Six months on from the explosion that killed 200 people and injured 6,000 more, serious challenges still face Beirut.
On August 4 of last year, a 2,750-tonnes’ cargo of ammonium nitrate (a highly volatile substance that under the circumstances had an the explosive power of more than a kiloton of TNT) exploded after a fire broke out in the warehouse where it had been sitting for six years in the Beirut city port. People felt the devastating blast hundreds of miles away. The exact cause is still under investigation.
Since the explosion, charitable organisations have helped the city get back on its feet.
Youth volunteers have renovated nearly 700 houses and assessed the damage on a over 1,000 more. With local organisation Caritas Lebanon CAFOD distributed over 150,000 hot meals and food packages to families in need.
House of Peace, a Lebanese organisation, have set up a self-care hub offering coping strategies to support aid workers traumatised by the explosion. The secular women’s organisation Association Nadjeh has helped 3,000 families by giving out money to those affected by the blast.
Nohad Al-Mir, a resident of Karantina, an area severely damaged, described the day of the incident and how Nadjeh had helped her get through the aftermath.
In an otherwise “unremarkable” Tuesday in August, she was visiting a store to get some household items.
“Suddenly, I heard the sound of a blast,” she said, “The glass in the store began to shake. I ran away but I could not pass the road. So, I tried a different route, but debris from buildings blocked the way, and I was shocked at the blood that stained the pavements.”
When she arrived home, she found it “as it still stands today, in ruins”. Now living with her brother, she returns home every day to check on her house.
“Association Najdeh provided me with financial assistance that will help me to buy a refrigerator and gas. The foundations of a new start, and for that, I am very glad,” she explained.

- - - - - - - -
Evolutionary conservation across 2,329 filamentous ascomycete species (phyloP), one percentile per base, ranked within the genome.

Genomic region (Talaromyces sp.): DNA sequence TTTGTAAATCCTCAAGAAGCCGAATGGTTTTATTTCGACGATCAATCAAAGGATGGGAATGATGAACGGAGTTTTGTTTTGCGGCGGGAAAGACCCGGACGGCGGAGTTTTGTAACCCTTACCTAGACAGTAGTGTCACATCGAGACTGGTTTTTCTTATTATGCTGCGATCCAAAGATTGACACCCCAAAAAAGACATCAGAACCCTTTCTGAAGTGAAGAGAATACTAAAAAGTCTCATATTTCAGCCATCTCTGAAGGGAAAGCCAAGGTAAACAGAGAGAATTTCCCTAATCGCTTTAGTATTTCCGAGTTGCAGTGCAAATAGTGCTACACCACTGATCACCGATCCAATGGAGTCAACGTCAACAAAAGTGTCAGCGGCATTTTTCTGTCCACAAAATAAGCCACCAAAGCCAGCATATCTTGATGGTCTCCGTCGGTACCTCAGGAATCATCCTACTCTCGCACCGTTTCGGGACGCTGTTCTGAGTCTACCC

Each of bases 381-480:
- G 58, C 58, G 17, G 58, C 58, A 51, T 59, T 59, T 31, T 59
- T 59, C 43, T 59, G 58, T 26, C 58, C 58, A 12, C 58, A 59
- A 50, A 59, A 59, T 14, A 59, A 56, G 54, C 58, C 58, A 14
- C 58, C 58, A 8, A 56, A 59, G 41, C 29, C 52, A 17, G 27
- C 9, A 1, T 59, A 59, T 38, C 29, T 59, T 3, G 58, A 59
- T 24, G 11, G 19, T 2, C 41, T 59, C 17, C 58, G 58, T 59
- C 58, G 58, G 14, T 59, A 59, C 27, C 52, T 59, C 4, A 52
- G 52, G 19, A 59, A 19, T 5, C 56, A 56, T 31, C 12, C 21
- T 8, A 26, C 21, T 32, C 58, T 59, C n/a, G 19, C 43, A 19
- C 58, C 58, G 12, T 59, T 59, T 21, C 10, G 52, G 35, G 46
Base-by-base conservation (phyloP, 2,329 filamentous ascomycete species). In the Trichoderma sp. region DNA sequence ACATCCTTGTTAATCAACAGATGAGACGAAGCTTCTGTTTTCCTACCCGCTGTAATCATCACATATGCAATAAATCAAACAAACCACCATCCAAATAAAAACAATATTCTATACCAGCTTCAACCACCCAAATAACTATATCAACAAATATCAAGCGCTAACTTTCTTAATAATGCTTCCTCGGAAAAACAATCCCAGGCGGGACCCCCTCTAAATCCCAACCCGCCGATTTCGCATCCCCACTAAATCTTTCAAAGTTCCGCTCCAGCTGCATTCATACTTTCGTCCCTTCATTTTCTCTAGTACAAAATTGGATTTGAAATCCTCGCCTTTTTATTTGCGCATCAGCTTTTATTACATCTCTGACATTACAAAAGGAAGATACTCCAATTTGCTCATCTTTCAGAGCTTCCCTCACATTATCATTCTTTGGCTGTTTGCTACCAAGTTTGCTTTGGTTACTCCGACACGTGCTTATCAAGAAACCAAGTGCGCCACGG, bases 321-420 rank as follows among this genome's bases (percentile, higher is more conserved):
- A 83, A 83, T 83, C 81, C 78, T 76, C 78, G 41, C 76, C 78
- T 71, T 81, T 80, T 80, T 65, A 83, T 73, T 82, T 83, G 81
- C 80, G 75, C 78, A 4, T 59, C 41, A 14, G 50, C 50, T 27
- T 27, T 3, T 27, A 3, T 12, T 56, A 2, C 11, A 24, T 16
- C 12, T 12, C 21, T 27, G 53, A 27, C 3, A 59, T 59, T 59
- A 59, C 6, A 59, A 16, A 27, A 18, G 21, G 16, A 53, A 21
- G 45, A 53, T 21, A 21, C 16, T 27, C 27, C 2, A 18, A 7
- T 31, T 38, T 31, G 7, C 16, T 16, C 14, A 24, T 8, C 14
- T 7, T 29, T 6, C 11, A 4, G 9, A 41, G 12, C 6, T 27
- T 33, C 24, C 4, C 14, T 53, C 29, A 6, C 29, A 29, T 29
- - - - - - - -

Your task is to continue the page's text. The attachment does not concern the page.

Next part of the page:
In the face of these successes, citizens of Beirut have had to cope with a strict lockdown imposed on the 14th January to reduce a spike of COVID-19 cases. Under the lockdown, residents aren’t permitted to go out for groceries and must rely on food deliveries.
CAFOD’s Emergency Programme Manager Hombeline Dulière, who lives in Lebanon’s capital Beirut, noted the “devastating” situation in Lebanon.
“With the announcement that the country was going into full lockdown – with even essential food shops closing and a strict curfew in place – people were beginning to panic,” she said.
The measures intended to help people have exacerbated an already fragile situation, she explained.
“Currently, the country is going through a massive economic crisis with 1.7 million people living under the poverty line and some 22 per cent of the population is expected to fall into extreme poverty,” she continued.
She went on to describe a deteriorating sanitary situation “as people struggle to access the hygiene products they need,” while the healthcare system continues to face serious strain “as more and more people are infected.”
“Many have no choice but to work to feed their families,” she said, “but with the current lockdown, this seems an impossibility.”
Local organisation are committed to continuing work to support people in the coming months and years. You can find out more about their work: cafod.org.uk/Beirut